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My fuel gauge recently started acting out. More often than not, it will start out not registering at all and then, suddenly, come to life (or not) after driving for a little bit. Once it comes to life, it stays there until I stop and turn the ignition off. The problem then repeats itself. (BTW, the low fuel warning light works regardless of the gauge's operation).

I tested the following per a member's old post:

Just to check the guage: ground the violet (purple) wire on the sender in the tank - your guage should go to max ...does it?
you can also check the low fuel warning light operates whilst you are in there, by grounding the black/white wire....warning light should light.
I would also check the ground for the tank sender (supplied, obviously, by the black wire on sender!)....run a separate wire from a good known ground (-ve pole of the battery for instance) to the sender unit itself. I do not know if that would effect the guage reading only half, but no harm to test it in any case

EDIT: sorry, forgot, key (ignition) on!


Grounding the violet wire sent the gauge to max. The low fuel warning light works when grounding the black/white wire. Running another ground wire to the sender had no effect.

Any thoughts?

Thanks in advance.

Ken
 

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sounds like some old post of mine;)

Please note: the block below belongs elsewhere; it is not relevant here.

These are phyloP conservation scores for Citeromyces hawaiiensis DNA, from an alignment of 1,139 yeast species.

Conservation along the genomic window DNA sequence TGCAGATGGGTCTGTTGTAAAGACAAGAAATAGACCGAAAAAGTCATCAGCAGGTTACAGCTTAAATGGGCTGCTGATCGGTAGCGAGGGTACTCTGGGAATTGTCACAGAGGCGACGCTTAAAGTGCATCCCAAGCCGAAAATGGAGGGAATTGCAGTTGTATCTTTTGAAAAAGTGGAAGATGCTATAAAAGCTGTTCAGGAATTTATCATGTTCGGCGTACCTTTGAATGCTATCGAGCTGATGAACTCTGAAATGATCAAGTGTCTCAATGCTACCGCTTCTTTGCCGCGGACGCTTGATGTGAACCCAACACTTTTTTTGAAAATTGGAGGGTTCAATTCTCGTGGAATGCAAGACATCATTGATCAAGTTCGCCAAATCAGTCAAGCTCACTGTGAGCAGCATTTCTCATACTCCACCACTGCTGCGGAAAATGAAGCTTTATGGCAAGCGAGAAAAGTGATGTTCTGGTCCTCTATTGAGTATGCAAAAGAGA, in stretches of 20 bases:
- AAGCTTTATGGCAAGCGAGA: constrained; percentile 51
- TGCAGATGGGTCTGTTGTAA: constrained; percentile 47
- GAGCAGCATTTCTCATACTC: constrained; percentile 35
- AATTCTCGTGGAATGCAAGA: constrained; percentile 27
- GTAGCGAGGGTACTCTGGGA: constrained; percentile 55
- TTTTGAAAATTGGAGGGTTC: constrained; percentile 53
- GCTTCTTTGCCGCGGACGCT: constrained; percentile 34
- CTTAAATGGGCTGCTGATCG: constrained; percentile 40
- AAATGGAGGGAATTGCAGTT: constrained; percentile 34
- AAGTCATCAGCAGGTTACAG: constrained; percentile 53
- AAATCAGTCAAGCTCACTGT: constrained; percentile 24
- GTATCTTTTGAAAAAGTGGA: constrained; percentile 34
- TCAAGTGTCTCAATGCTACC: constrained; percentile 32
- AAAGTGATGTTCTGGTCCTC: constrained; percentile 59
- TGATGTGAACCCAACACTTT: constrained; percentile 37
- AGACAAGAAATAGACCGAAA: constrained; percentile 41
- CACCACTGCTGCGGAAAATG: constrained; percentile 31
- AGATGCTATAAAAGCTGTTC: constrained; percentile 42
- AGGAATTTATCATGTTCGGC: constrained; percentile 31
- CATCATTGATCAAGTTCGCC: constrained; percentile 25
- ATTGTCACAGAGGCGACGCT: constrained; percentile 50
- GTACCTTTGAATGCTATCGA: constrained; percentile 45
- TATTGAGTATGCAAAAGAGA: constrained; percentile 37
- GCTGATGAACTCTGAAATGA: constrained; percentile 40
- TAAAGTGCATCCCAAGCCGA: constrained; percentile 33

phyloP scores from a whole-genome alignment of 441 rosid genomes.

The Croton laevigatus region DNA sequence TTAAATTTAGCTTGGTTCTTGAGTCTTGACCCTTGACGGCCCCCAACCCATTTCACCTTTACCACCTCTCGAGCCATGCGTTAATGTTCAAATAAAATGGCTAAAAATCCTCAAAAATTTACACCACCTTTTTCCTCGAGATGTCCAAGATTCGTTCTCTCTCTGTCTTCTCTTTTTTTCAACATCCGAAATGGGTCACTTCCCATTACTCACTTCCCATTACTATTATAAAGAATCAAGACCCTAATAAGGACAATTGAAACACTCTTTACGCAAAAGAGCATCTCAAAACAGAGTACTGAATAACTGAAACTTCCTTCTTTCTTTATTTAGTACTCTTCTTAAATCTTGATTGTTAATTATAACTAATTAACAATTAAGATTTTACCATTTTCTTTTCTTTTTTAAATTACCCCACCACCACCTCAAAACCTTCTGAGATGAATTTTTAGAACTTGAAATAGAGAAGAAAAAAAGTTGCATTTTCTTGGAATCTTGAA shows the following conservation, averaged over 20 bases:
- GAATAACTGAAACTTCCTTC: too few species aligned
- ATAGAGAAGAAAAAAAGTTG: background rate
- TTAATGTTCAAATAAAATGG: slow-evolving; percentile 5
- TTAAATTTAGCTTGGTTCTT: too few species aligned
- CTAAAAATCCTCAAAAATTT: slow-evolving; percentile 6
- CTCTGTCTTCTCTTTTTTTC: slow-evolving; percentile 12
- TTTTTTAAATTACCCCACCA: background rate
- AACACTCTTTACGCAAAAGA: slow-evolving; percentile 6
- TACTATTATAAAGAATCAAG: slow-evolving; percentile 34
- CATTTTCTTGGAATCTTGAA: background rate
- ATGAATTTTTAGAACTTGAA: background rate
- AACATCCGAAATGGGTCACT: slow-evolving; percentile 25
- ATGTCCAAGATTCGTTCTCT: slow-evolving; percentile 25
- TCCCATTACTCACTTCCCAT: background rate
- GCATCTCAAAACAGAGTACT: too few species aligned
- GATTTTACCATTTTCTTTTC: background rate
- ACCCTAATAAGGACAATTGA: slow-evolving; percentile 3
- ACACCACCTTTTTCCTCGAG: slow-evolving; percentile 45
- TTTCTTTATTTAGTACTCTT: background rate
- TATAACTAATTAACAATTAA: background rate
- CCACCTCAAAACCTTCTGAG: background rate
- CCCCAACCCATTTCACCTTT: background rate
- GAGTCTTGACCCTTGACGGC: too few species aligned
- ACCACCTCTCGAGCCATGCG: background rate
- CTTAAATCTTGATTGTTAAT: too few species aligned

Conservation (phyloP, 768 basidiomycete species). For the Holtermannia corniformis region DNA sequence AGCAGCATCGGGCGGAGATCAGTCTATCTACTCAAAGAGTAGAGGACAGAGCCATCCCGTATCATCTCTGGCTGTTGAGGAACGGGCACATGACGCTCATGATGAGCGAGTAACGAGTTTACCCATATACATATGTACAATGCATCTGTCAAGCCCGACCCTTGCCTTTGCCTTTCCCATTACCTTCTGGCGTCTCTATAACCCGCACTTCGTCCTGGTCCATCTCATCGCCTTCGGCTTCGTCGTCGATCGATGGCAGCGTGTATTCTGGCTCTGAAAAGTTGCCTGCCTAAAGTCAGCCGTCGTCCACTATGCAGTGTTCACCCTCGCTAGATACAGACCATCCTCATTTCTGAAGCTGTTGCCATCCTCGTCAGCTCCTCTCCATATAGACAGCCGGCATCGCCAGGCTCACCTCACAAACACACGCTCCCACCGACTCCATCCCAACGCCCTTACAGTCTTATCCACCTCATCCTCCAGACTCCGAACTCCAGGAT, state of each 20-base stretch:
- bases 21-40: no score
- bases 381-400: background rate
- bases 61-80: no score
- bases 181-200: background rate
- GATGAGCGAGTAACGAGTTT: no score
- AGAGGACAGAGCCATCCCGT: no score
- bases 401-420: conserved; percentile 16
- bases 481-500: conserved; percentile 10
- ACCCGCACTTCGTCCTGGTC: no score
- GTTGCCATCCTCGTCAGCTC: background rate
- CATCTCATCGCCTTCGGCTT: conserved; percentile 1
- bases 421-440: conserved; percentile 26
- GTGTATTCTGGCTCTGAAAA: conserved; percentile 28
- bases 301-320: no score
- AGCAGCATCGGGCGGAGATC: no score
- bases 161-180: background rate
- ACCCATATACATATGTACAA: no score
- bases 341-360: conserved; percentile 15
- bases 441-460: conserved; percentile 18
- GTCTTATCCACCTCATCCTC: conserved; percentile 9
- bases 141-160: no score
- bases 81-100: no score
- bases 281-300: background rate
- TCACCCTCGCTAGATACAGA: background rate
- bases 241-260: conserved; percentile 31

have you had the in-tank pump out recently...? if so was it put back in right orientation?
(the ground tab faces the spare wheel well, iirc)

sounds like the sender in the tank is acting up...maybe the plastic float is holed?
I'd pull it and see what it looks like....not sure if you can open the sender bit and clean the slide on these later parts (a little copper slide runs up and down a fine wire winding)

but you might be able to at least bench test it with an ohm meter.
 

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I had a gauge from an S2 Spider on the bench and 5 ohms made it read full scale and 90 ohms made it read empty. I expect that your gauge has a similar range.
 

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Discussion Starter #4
sounds like some old post of mine;)

have you had the in-tank pump out recently...? if so was it put back in right orientation?
(the ground tab faces the spare wheel well, iirc)

sounds like the sender in the tank is acting up...maybe the plastic float is holed?
I'd pull it and see what it looks like....not sure if you can open the sender bit and clean the slide on these later parts (a little copper slide runs up and down a fine wire winding)

but you might be able to at least bench test it with an ohm meter.
Yes, it was you. You recognize your own prose. I haven’t had it out recently but i will take it out now for examination. Thanks.
 

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Your sender is worn out and the wiring locations and grounds need to be checked. The gauge is always the suspect but never the perpetrator. If the reserve light is on all the time, the sender is probably wired backwards.
 

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Discussion Starter #6
Your sender is worn out and the wiring locations and grounds need to be checked. The gauge is always the suspect but never the perpetrator. If the reserve light is on all the time, the sender is probably wired backwards.